Skip to main content

Arginine vasopressin in the medial amygdala causes greater post-stress recruitment of hypothalamic vasopressin neurons


Arginine vasopressin (AVP) is expressed in both hypothalamic and extra-hypothalamic neurons. The expression and role of AVP exhibit remarkable divergence between these two neuronal populations. Polysynaptic pathways enable these neuronal groups to regulate each other. AVP neurons in the paraventricular nucleus of the hypothalamus increase the production of adrenal stress hormones by stimulating the hypothalamic–pituitary–adrenal axis. Outside the hypothalamus, the medial amygdala also contains robust amounts of AVP. Contrary to the hypothalamic counterpart, the expression of extra-hypothalamic medial amygdala AVP is sexually dimorphic, in that it is preferentially transcribed in males in response to the continual presence of testosterone. Male gonadal hormones typically generate a negative feedback on the neuroendocrine stress axis. Here, we investigated whether testosterone-responsive medial amygdala AVP neurons provide negative feedback to hypothalamic AVP, thereby providing a feedback loop to suppress stress endocrine response during periods of high testosterone secretion. Contrary to our expectation, we found that AVP overexpression within the posterodorsal medial amygdala increased the recruitment of hypothalamic AVP neurons during stress, without affecting the total number of AVP neurons or the number of recently activated neurons following stress. These observations suggest that the effects of testosterone on extra-hypothalamic AVP facilitate stress responsiveness through permissive influence on the recruitment of hypothalamic AVP neurons.

Continual interactions between the brain and endocrine system are required for appropriate response to environmental variability; a particularly robust example of this interaction is the reciprocity between stress and reproduction being a particularly robust example. Gonadal hormones typically suppress the stress endocrine response through negative feedback originating in the brain. Similarly, stress hormones from the adrenal glands suppress the reproductive hormones through both central and peripheral mechanisms. Thus, stress and reproduction can be conceptualized as two mutually exclusive neuroendocrine landscapes that allow an individual to exist in two separate behavioral states depending on the internal metabolic milieu and external environmental conditions.

Testosterone, a male gonadal hormone, easily crosses the blood–brain barrier. It plays a role in regulating arginine vasopressin (AVP) transcription and hypothalamic–pituitary–adrenal (HPA) activity by acting through androgen receptors [1]. Various sites in the brain express receptors for testosterone or its metabolites. Among these, the medial amygdala (MeA) is especially interesting because it contains a sexually dimorphic population of extra-hypothalamic AVP neurons [2]. AVP expression in this population requires the continual presence of androgens during adulthood [3]. Interestingly, the bed nucleus of the stria terminalis (BNST) shares characteristics identical to the MeA in steroid responsiveness, cytoarchitecture, and neurochemistry, and its AVP system is also dependent on circulating gonadal steroids [4]. The AVP system of both MeA and BNST is sexually dimorphic in rats and mice, although more AVP neurons are present in males [5]. The MeA also sends copious monosynaptic and polysynaptic projections to the paraventricular nucleus of the hypothalamus (PVN); this constitutes a potential pathway for testosterone to affect the stress endocrine axis through AVP production in the MeA and its downstream influence on the PVN [6]. The PVN also contains AVP neurons that are functionally distinct from MeA-AVP neurons. Unlike MeA-AVP transcription, PVN-AVP transcription is not directly regulated by testosterone. PVN-AVP neurons are recruited during stress exposure and potentiate the ability of corticotropin-releasing hormone to release adrenocorticotropic hormones from the pituitary [7]. Moreover, testosterone exerts an inhibitory effect on HPA effector neurons by negatively modulating the transcription of the AVP gene in hypophysiotropic PVN neurons [8, 9]. The removal of gonads during pre-weaning periods increases the recruitment of PVN-AVP neurons and increases the responsiveness of the stress endocrine axis to environmental stressors [10]. Thus, extra-hypothalamic MeA-AVP and hypothalamic PVN-AVP are anatomically connected. However, these populations seem to be paralogous in their relationship with the reproductive and stress endocrine axes.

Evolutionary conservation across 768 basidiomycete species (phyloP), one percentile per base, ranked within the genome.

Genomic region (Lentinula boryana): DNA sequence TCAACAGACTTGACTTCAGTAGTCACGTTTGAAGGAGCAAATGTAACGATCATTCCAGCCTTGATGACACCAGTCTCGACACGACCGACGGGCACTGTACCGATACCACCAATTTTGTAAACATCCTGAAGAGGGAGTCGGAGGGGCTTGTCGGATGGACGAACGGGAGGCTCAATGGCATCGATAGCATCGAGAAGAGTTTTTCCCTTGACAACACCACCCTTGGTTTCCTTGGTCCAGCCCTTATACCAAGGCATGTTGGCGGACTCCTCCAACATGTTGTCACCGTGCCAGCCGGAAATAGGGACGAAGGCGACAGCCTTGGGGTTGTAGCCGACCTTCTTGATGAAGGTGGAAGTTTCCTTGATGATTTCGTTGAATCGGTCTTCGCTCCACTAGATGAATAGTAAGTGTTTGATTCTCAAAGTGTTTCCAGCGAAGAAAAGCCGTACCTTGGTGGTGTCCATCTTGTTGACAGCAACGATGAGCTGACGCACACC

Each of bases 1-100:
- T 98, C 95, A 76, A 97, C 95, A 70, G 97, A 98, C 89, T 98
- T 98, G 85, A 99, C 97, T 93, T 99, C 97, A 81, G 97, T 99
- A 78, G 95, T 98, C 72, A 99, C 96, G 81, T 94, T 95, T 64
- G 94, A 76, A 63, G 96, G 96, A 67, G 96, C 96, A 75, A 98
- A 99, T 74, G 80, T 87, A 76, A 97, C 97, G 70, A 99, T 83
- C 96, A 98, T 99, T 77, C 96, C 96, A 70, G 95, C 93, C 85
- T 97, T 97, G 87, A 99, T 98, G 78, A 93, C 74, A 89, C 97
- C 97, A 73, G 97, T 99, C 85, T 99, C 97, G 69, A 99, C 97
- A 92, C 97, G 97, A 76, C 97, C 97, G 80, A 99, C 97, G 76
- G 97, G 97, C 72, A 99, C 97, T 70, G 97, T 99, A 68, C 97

With this background information, we aimed to investigate whether an experimental manipulation that increases AVP expression within the posterodorsal MeA causes the reciprocal attenuation of PVN-AVP recruitment during stress.